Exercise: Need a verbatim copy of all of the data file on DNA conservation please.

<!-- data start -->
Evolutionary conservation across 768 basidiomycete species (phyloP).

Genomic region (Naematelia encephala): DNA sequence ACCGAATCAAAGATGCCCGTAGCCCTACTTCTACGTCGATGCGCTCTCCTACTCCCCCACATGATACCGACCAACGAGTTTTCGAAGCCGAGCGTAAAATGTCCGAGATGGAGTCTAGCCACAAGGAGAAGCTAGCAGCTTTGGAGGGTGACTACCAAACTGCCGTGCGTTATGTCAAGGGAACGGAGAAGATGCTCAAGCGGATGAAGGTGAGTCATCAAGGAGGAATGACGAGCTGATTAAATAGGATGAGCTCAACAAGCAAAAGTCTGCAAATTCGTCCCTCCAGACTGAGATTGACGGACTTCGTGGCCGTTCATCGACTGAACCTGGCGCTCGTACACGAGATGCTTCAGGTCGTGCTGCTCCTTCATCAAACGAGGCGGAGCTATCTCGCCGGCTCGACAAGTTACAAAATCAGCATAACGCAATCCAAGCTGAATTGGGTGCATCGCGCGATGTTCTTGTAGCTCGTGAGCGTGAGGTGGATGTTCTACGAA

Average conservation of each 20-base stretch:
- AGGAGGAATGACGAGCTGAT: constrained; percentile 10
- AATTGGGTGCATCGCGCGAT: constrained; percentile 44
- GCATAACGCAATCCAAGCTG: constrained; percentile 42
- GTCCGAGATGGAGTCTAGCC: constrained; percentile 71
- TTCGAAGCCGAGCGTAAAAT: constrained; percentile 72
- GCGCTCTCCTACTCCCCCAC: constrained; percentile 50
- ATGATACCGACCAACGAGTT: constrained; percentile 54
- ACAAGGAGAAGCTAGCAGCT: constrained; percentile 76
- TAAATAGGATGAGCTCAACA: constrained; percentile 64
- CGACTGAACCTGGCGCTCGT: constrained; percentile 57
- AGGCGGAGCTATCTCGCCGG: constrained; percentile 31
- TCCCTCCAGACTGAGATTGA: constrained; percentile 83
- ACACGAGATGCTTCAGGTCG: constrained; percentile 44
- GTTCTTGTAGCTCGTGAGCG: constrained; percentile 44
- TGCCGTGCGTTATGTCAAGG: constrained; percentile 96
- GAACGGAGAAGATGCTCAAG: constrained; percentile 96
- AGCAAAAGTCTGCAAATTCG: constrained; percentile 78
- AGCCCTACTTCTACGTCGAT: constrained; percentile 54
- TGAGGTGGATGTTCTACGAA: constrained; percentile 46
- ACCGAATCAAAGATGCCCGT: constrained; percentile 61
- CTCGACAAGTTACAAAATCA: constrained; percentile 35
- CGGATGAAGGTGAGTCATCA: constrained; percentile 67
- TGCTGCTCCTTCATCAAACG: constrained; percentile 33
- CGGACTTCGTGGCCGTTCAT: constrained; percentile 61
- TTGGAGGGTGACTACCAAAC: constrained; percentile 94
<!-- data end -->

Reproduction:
Evolutionary conservation across 768 basidiomycete species (phyloP).

Genomic region (Naematelia encephala): DNA sequence ACCGAATCAAAGATGCCCGTAGCCCTACTTCTACGTCGATGCGCTCTCCTACTCCCCCACATGATACCGACCAACGAGTTTTCGAAGCCGAGCGTAAAATGTCCGAGATGGAGTCTAGCCACAAGGAGAAGCTAGCAGCTTTGGAGGGTGACTACCAAACTGCCGTGCGTTATGTCAAGGGAACGGAGAAGATGCTCAAGCGGATGAAGGTGAGTCATCAAGGAGGAATGACGAGCTGATTAAATAGGATGAGCTCAACAAGCAAAAGTCTGCAAATTCGTCCCTCCAGACTGAGATTGACGGACTTCGTGGCCGTTCATCGACTGAACCTGGCGCTCGTACACGAGATGCTTCAGGTCGTGCTGCTCCTTCATCAAACGAGGCGGAGCTATCTCGCCGGCTCGACAAGTTACAAAATCAGCATAACGCAATCCAAGCTGAATTGGGTGCATCGCGCGATGTTCTTGTAGCTCGTGAGCGTGAGGTGGATGTTCTACGAA

Average conservation of each 20-base stretch:
- AGGAGGAATGACGAGCTGAT: constrained; percentile 10
- AATTGGGTGCATCGCGCGAT: constrained; percentile 44
- GCATAACGCAATCCAAGCTG: constrained; percentile 42
- GTCCGAGATGGAGTCTAGCC: constrained; percentile 71
- TTCGAAGCCGAGCGTAAAAT: constrained; percentile 72
- GCGCTCTCCTACTCCCCCAC: constrained; percentile 50
- ATGATACCGACCAACGAGTT: constrained; percentile 54
- ACAAGGAGAAGCTAGCAGCT: constrained; percentile 76
- TAAATAGGATGAGCTCAACA: constrained; percentile 64
- CGACTGAACCTGGCGCTCGT: constrained; percentile 57
- AGGCGGAGCTATCTCGCCGG: constrained; percentile 31
- TCCCTCCAGACTGAGATTGA: constrained; percentile 83
- ACACGAGATGCTTCAGGTCG: constrained; percentile 44
- GTTCTTGTAGCTCGTGAGCG: constrained; percentile 44
- TGCCGTGCGTTATGTCAAGG: constrained; percentile 96
- GAACGGAGAAGATGCTCAAG: constrained; percentile 96
- AGCAAAAGTCTGCAAATTCG: constrained; percentile 78
- AGCCCTACTTCTACGTCGAT: constrained; percentile 54
- TGAGGTGGATGTTCTACGAA: constrained; percentile 46
- ACCGAATCAAAGATGCCCGT: constrained; percentile 61
- CTCGACAAGTTACAAAATCA: constrained; percentile 35
- CGGATGAAGGTGAGTCATCA: constrained; percentile 67
- TGCTGCTCCTTCATCAAACG: constrained; percentile 33
- CGGACTTCGTGGCCGTTCAT: constrained; percentile 61
- TTGGAGGGTGACTACCAAAC: constrained; percentile 94